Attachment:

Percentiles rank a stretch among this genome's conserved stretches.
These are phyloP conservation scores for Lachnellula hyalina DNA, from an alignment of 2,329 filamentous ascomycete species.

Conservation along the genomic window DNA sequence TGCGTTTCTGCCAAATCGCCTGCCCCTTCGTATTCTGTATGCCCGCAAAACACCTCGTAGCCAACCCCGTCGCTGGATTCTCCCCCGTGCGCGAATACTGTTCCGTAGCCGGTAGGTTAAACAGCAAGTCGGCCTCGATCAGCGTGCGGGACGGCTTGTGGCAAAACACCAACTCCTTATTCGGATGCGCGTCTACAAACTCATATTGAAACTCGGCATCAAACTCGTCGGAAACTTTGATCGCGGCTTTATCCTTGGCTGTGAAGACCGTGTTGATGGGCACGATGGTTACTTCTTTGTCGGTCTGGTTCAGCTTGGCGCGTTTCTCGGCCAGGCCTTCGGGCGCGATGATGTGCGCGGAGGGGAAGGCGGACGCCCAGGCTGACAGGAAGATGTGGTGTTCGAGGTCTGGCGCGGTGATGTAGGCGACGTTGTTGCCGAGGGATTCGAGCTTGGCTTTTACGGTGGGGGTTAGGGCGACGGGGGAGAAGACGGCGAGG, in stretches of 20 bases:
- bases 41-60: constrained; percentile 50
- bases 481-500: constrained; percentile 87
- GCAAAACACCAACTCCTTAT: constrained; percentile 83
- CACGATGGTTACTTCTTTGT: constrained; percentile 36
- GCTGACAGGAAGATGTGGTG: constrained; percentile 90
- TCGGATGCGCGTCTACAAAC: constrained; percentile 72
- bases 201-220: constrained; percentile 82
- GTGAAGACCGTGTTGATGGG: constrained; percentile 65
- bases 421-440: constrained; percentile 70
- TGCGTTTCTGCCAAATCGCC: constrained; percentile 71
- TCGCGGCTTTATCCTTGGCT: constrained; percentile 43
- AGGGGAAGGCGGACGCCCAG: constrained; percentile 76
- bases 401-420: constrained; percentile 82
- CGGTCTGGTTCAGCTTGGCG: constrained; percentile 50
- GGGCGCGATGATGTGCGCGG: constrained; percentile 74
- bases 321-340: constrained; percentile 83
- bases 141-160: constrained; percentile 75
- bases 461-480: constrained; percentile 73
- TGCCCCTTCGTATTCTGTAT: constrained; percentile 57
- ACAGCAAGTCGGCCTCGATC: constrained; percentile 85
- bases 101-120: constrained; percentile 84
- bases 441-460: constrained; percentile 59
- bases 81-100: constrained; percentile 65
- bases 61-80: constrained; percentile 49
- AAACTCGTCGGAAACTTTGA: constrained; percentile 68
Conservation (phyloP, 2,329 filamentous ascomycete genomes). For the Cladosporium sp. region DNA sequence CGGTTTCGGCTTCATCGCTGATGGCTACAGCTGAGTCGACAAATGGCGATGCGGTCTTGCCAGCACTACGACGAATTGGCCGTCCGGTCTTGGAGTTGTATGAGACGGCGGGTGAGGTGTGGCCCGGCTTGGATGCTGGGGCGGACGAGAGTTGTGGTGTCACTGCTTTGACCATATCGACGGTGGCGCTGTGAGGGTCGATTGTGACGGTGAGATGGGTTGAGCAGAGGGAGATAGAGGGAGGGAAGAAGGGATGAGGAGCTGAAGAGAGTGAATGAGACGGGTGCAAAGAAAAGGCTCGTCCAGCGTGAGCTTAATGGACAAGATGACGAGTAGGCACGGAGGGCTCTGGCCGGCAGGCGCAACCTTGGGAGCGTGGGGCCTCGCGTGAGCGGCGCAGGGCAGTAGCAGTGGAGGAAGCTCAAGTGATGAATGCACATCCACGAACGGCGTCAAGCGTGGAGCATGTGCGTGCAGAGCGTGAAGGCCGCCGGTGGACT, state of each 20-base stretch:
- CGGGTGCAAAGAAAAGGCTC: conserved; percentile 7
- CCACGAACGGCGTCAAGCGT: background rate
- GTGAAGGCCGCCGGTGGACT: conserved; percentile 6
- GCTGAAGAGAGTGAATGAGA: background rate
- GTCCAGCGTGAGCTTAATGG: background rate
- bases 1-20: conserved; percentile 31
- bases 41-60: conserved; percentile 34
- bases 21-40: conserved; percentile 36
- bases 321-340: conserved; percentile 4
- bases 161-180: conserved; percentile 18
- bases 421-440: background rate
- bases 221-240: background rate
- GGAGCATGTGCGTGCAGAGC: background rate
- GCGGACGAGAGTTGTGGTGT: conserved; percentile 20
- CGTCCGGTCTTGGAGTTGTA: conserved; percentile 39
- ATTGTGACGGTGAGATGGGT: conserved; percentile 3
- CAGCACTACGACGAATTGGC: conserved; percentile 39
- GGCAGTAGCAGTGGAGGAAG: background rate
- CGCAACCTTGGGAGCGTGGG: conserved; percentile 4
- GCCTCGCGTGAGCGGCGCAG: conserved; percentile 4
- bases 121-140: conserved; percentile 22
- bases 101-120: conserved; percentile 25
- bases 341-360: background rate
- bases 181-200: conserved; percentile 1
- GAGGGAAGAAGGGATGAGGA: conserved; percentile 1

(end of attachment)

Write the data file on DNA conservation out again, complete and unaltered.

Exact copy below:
Percentiles rank a stretch among this genome's conserved stretches.
These are phyloP conservation scores for Lachnellula hyalina DNA, from an alignment of 2,329 filamentous ascomycete species.

Conservation along the genomic window DNA sequence TGCGTTTCTGCCAAATCGCCTGCCCCTTCGTATTCTGTATGCCCGCAAAACACCTCGTAGCCAACCCCGTCGCTGGATTCTCCCCCGTGCGCGAATACTGTTCCGTAGCCGGTAGGTTAAACAGCAAGTCGGCCTCGATCAGCGTGCGGGACGGCTTGTGGCAAAACACCAACTCCTTATTCGGATGCGCGTCTACAAACTCATATTGAAACTCGGCATCAAACTCGTCGGAAACTTTGATCGCGGCTTTATCCTTGGCTGTGAAGACCGTGTTGATGGGCACGATGGTTACTTCTTTGTCGGTCTGGTTCAGCTTGGCGCGTTTCTCGGCCAGGCCTTCGGGCGCGATGATGTGCGCGGAGGGGAAGGCGGACGCCCAGGCTGACAGGAAGATGTGGTGTTCGAGGTCTGGCGCGGTGATGTAGGCGACGTTGTTGCCGAGGGATTCGAGCTTGGCTTTTACGGTGGGGGTTAGGGCGACGGGGGAGAAGACGGCGAGG, in stretches of 20 bases:
- bases 41-60: constrained; percentile 50
- bases 481-500: constrained; percentile 87
- GCAAAACACCAACTCCTTAT: constrained; percentile 83
- CACGATGGTTACTTCTTTGT: constrained; percentile 36
- GCTGACAGGAAGATGTGGTG: constrained; percentile 90
- TCGGATGCGCGTCTACAAAC: constrained; percentile 72
- bases 201-220: constrained; percentile 82
- GTGAAGACCGTGTTGATGGG: constrained; percentile 65
- bases 421-440: constrained; percentile 70
- TGCGTTTCTGCCAAATCGCC: constrained; percentile 71
- TCGCGGCTTTATCCTTGGCT: constrained; percentile 43
- AGGGGAAGGCGGACGCCCAG: constrained; percentile 76
- bases 401-420: constrained; percentile 82
- CGGTCTGGTTCAGCTTGGCG: constrained; percentile 50
- GGGCGCGATGATGTGCGCGG: constrained; percentile 74
- bases 321-340: constrained; percentile 83
- bases 141-160: constrained; percentile 75
- bases 461-480: constrained; percentile 73
- TGCCCCTTCGTATTCTGTAT: constrained; percentile 57
- ACAGCAAGTCGGCCTCGATC: constrained; percentile 85
- bases 101-120: constrained; percentile 84
- bases 441-460: constrained; percentile 59
- bases 81-100: constrained; percentile 65
- bases 61-80: constrained; percentile 49
- AAACTCGTCGGAAACTTTGA: constrained; percentile 68
Conservation (phyloP, 2,329 filamentous ascomycete genomes). For the Cladosporium sp. region DNA sequence CGGTTTCGGCTTCATCGCTGATGGCTACAGCTGAGTCGACAAATGGCGATGCGGTCTTGCCAGCACTACGACGAATTGGCCGTCCGGTCTTGGAGTTGTATGAGACGGCGGGTGAGGTGTGGCCCGGCTTGGATGCTGGGGCGGACGAGAGTTGTGGTGTCACTGCTTTGACCATATCGACGGTGGCGCTGTGAGGGTCGATTGTGACGGTGAGATGGGTTGAGCAGAGGGAGATAGAGGGAGGGAAGAAGGGATGAGGAGCTGAAGAGAGTGAATGAGACGGGTGCAAAGAAAAGGCTCGTCCAGCGTGAGCTTAATGGACAAGATGACGAGTAGGCACGGAGGGCTCTGGCCGGCAGGCGCAACCTTGGGAGCGTGGGGCCTCGCGTGAGCGGCGCAGGGCAGTAGCAGTGGAGGAAGCTCAAGTGATGAATGCACATCCACGAACGGCGTCAAGCGTGGAGCATGTGCGTGCAGAGCGTGAAGGCCGCCGGTGGACT, state of each 20-base stretch:
- CGGGTGCAAAGAAAAGGCTC: conserved; percentile 7
- CCACGAACGGCGTCAAGCGT: background rate
- GTGAAGGCCGCCGGTGGACT: conserved; percentile 6
- GCTGAAGAGAGTGAATGAGA: background rate
- GTCCAGCGTGAGCTTAATGG: background rate
- bases 1-20: conserved; percentile 31
- bases 41-60: conserved; percentile 34
- bases 21-40: conserved; percentile 36
- bases 321-340: conserved; percentile 4
- bases 161-180: conserved; percentile 18
- bases 421-440: background rate
- bases 221-240: background rate
- GGAGCATGTGCGTGCAGAGC: background rate
- GCGGACGAGAGTTGTGGTGT: conserved; percentile 20
- CGTCCGGTCTTGGAGTTGTA: conserved; percentile 39
- ATTGTGACGGTGAGATGGGT: conserved; percentile 3
- CAGCACTACGACGAATTGGC: conserved; percentile 39
- GGCAGTAGCAGTGGAGGAAG: background rate
- CGCAACCTTGGGAGCGTGGG: conserved; percentile 4
- GCCTCGCGTGAGCGGCGCAG: conserved; percentile 4
- bases 121-140: conserved; percentile 22
- bases 101-120: conserved; percentile 25
- bases 341-360: background rate
- bases 181-200: conserved; percentile 1
- GAGGGAAGAAGGGATGAGGA: conserved; percentile 1